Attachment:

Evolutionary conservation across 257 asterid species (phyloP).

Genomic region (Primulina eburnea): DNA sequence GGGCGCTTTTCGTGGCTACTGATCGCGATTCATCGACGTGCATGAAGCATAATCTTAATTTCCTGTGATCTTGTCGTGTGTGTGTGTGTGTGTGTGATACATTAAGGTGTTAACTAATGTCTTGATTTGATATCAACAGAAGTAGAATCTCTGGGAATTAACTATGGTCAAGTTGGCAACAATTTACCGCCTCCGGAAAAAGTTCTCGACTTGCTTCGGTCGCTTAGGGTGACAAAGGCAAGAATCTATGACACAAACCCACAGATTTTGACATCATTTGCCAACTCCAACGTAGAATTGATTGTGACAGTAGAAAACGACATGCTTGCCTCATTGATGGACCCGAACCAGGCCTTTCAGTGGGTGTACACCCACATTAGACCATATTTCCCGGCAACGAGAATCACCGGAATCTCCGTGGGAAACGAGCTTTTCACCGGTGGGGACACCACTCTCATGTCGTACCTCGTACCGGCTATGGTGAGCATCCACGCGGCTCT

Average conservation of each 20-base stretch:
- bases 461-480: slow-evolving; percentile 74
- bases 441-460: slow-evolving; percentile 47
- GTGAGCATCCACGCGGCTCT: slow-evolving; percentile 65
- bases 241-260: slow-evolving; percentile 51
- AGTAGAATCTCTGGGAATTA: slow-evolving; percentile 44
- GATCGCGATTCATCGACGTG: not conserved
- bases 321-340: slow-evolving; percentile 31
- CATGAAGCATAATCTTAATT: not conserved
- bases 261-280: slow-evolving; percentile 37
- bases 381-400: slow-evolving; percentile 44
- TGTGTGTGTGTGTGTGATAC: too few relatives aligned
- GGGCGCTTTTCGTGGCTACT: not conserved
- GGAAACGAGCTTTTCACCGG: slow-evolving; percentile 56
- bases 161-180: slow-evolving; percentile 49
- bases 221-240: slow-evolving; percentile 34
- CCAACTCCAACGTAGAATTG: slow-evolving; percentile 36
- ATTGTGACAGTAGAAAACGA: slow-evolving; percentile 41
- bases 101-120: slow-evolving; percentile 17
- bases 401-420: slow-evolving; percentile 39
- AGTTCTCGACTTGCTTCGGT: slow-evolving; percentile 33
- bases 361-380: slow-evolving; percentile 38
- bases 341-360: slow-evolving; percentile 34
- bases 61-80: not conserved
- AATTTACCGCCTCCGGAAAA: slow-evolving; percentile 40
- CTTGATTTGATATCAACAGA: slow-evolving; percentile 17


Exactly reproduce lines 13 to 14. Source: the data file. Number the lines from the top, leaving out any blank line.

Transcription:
- bases 381-400: slow-evolving; percentile 44
- TGTGTGTGTGTGTGTGATAC: too few relatives aligned